Frank Salvatore
Health and Lifestyle

Social Media?s Impact on Teen Health

January 1, 2016 by · Leave a Comment 

According to recent reports, teenagers in the U.S. spend approximately nine hours per day consuming digital media of all types. If you factor in time for school and sleep, that doesn’t leave many hour in a day. While researchers are still studying the overall long-term effects of this behavior, just looking at the time spent alone is enough to raise concern over how teens could possibly be getting enough daily exercise.

Beyond the video game

While increasingly sedentary lifestyles due to the growing use of video games has been a concern for decades, the amount of time teens are spending using various social media sites, browsing the internet or watching movies or videos is quite alarming. In more recent years, the video game industry has tried to address these concerns by developing interactive games and technology that actually require the player to get up and move.

On the positive side

The seemingly endless volume of content that is instantly available 24-7 does have its advantages. Today’s teenagers are exposed to more worldwide current events, cultures, arts and new ideas than their parents were at their age. This means they’re more likely to be knowledgeable about things like politics, economics and environmental concerns.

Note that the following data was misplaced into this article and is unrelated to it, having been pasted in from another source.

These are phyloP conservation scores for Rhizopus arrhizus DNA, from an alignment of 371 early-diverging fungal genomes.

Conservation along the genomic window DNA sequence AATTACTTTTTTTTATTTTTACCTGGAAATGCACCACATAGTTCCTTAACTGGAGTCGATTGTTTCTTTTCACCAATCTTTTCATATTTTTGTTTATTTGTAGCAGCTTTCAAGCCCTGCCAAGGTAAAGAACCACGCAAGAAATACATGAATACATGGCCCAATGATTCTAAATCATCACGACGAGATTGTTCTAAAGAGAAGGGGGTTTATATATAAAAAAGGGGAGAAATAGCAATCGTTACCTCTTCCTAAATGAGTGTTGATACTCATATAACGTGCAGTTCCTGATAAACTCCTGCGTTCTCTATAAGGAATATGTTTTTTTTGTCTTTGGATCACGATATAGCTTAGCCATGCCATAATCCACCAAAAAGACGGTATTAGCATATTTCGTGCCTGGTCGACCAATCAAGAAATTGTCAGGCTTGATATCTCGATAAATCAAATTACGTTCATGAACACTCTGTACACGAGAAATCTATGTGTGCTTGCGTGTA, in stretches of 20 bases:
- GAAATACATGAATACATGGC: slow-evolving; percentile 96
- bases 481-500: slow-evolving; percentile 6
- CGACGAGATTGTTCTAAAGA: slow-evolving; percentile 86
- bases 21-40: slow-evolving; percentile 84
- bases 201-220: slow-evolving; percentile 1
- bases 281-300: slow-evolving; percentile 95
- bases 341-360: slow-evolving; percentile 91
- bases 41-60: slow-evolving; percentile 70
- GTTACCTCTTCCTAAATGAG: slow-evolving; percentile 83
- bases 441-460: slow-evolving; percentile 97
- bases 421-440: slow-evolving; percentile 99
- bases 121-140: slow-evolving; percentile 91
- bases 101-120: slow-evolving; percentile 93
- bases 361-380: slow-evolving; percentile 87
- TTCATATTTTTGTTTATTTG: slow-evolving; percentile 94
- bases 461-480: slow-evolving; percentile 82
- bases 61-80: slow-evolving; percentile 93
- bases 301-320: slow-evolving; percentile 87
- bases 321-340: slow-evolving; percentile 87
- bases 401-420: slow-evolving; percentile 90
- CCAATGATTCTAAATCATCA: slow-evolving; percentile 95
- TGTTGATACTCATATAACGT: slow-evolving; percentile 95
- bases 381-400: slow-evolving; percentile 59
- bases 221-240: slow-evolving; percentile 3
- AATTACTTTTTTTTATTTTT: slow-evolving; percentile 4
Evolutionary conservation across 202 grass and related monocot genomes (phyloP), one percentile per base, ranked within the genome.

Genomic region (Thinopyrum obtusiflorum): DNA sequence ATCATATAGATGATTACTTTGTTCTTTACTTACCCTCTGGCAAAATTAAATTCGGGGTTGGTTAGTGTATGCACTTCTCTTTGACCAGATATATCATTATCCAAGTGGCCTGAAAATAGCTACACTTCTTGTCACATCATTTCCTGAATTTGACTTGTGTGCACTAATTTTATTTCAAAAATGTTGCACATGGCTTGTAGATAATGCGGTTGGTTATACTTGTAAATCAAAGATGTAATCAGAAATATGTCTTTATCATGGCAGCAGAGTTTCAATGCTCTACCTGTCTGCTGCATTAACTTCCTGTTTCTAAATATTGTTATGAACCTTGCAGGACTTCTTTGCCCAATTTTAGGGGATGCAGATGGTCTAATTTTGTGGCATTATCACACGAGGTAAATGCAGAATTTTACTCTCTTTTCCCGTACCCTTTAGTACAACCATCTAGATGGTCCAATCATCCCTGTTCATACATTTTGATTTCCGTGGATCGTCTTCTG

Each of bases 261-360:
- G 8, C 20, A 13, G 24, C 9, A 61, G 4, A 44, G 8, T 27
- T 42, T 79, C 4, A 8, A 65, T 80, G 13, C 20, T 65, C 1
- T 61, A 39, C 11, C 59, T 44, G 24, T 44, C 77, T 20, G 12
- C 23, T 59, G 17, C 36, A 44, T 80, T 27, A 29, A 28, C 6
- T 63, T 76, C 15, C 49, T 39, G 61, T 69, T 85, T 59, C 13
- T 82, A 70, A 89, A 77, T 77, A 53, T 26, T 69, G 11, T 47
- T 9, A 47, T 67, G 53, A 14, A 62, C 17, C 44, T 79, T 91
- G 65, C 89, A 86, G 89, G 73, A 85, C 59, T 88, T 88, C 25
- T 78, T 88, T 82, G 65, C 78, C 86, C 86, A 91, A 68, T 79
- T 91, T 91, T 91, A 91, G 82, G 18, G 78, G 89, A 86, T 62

When used appropriately, there’s even an upside to the many social media sites that keep cropping up. By joining groups associated with things they like (e.g. playing guitar), teens can talk to others with the same interests that they never would have had a chance to meet in person. They can even find job leads or check out potential colleges without ever having to go there for a visit.

Hidden dangers

In addition to lack of exercise, letting teens have unlimited and unsupervised access to the internet has other hidden dangers. For example, it’s far too easy to engage in or become a victim of cyber bullying. Another concern is the large number predators out there who see teenagers as vulnerable targets.

What parents can do

It would be nearly impossible to try to completely eliminate your child’s media consumption. Instead, parents could encourage children to be more active by taking them on a hike or suggesting they sign up for a club or sports team. Parents could also encourage their kids to read informative content by discussing interesting stories and sharing information on topics that might interest them. Parents should also discuss the effects of cyber bullying and make sure their children are not being bullied themselves.

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Frank Salvatore